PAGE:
This little bench-raiser is  great for your back – and good for your eyes!

I recently heard from my Colleague Noémie Viaud  about an adjustable height bench that she loves.  I wanted one but before going to the expense and trouble of ordering one  (her’s  a Hofmann-hammer, is from Germany and not readily available in the US), I decided to make a little three-level bench raiser to see if it would be worthwhile.

The bench raiser is simply a box cut into three layers. The layers are keyed for re-stacking.  Noémie dubbed it the Lego Bench.  The lowest layer has holes cut to receive clamps to attach it to your main bench, or to clamp on the top layer on for vigorous operations. The top is inter-changeable and keyed into place.    I so far have two tops, a simple flat one,  and a plate-holding jig.  The tops are cheap and quick to make so they can be adapted and abused without worry.

Each layer can have a bottom fitted and can be used for tool storage.  I believe that I will take this to Oberlin as my tool box in the future.

The simple flat top is the most versatile. It overhangs the box on three sides for clamping the work down.  There are low profile bench stops on two sides.  I’ve often wanted to have such stops on glued to the top of my main bench, but of course that is not practical.

Whether Im standing or sitting I can set the work at a comfortable height for planing, rough arching, fine arching and purfling. This is great for your back but what I hadn’t anticipated is that it brings the work close enough to where I can see it clearly again (colleagues over 50 will understand).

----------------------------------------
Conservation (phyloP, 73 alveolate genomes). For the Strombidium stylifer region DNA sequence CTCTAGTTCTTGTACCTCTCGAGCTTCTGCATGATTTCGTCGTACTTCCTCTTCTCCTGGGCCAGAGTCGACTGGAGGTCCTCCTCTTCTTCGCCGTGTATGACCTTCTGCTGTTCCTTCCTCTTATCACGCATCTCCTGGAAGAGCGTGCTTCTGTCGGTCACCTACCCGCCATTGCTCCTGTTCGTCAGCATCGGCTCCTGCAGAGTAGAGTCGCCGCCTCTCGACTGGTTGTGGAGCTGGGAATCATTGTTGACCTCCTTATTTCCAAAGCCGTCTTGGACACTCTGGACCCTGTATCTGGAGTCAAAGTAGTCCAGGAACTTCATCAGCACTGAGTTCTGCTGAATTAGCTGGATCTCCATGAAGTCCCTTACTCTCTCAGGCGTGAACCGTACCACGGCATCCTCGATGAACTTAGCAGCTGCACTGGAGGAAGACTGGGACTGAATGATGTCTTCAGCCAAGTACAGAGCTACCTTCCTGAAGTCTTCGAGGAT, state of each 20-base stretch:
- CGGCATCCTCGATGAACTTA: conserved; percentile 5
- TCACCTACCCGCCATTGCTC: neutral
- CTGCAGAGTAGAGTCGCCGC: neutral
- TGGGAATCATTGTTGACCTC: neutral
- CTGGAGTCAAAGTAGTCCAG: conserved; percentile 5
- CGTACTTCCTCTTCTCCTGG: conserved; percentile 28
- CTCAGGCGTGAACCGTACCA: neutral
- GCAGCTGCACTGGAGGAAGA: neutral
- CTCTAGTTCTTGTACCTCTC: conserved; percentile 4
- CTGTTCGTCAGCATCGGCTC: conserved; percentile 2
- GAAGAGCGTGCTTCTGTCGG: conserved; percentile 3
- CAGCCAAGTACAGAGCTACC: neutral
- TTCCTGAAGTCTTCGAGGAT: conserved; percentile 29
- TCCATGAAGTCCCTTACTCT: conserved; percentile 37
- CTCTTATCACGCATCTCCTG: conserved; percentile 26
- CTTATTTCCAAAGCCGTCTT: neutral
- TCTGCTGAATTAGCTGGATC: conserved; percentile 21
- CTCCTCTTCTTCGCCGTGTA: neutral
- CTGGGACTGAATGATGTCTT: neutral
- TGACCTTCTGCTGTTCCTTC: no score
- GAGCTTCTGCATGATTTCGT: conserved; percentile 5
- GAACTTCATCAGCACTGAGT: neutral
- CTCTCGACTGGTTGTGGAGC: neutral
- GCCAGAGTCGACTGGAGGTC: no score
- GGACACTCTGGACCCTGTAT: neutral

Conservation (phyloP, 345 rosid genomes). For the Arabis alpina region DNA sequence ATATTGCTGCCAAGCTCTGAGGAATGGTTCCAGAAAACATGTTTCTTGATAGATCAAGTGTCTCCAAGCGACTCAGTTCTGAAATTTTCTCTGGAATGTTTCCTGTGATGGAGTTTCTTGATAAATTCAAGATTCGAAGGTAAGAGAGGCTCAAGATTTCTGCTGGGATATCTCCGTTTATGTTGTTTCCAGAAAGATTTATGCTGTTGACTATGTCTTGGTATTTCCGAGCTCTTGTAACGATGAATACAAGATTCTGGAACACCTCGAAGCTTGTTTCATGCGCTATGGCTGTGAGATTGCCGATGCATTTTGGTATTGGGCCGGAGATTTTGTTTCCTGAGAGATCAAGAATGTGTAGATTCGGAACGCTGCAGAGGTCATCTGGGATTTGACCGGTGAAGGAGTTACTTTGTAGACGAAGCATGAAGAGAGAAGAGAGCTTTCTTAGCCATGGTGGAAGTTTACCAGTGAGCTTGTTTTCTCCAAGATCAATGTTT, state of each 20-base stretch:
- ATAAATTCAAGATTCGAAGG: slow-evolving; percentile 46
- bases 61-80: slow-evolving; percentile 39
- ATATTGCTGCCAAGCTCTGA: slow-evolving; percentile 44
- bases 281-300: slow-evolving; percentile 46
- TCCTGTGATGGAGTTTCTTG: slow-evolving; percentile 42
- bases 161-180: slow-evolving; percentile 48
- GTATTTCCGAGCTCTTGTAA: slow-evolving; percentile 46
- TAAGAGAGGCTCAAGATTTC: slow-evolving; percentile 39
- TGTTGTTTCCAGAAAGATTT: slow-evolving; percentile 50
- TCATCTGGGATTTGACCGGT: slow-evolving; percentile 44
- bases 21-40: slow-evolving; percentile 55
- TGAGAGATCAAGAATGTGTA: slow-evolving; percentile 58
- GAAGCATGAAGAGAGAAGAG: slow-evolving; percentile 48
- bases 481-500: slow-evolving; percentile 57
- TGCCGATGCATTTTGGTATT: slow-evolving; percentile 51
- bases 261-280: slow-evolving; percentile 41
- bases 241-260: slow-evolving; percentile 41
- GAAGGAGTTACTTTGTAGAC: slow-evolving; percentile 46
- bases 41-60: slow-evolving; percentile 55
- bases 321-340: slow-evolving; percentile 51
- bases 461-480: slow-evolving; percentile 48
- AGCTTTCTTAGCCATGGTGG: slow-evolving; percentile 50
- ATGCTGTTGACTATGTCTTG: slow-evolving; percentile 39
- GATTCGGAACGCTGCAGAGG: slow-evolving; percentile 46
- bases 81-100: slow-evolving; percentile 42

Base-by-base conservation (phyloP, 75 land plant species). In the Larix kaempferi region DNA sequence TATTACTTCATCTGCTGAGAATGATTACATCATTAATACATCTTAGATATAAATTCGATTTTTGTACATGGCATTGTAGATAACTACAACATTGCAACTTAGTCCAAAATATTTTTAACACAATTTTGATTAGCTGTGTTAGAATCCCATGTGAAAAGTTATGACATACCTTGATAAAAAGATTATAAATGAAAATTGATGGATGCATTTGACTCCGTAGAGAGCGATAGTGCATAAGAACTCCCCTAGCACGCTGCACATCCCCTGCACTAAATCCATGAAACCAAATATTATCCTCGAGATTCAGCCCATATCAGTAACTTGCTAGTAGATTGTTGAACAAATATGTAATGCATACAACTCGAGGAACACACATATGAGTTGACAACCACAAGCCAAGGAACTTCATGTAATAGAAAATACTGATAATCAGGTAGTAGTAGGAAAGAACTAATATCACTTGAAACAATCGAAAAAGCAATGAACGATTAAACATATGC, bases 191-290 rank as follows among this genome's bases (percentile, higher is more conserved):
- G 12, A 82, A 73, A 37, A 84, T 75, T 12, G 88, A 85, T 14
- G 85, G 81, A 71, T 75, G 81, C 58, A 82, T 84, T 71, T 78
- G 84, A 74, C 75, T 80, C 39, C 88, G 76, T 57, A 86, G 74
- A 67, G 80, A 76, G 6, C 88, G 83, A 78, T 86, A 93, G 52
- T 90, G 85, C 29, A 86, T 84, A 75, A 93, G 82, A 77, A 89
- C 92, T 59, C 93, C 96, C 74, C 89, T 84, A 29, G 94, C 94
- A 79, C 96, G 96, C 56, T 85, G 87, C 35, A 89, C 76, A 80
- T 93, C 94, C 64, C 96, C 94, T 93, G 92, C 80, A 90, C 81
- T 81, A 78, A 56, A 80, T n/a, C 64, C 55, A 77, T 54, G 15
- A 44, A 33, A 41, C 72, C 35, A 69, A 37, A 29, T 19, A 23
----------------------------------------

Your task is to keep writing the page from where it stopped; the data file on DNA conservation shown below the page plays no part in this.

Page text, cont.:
It’s also great for set up work.  Bridge fitting can be viewed form a useful low angle,  and it is extremely convenient to be able to leave the fiddle on the bench when checking soundpost fit through the endpin hole.

Construction

3/4 ply Screwed and glued.  Construct an open topped box and then slice it into three layers. I’ve marked the inside with a “V” so that I can easily  re-stack them in the same order.

Dimensions (WxDxH): 16″ x 9″ x 11″  (40.5 x 23.0 x 27.5) cm
(If I make another one it will be 17″ wide so that I can fit my long handled gouge inside)

Tip: To key in the interchangeable tops, fit a piece of ply exactly to the opening of the box, then taper the two short ends so that they can be dropped into place more easily.  With the holding-jig top , make it over hang the box slightly so that it can be easily removed.  When you are arching and thicknessing you will be taking the top off frequently to rotate the work.

The holding-jig has one screw and one cam adjuster and is spring loaded.  It holds well for arching and thicknessing.  To hold the whole violin body during purfling and  final arching, which I normally do on the closed violin box, I’ve added removable toggles that hook onto the violin overhang.

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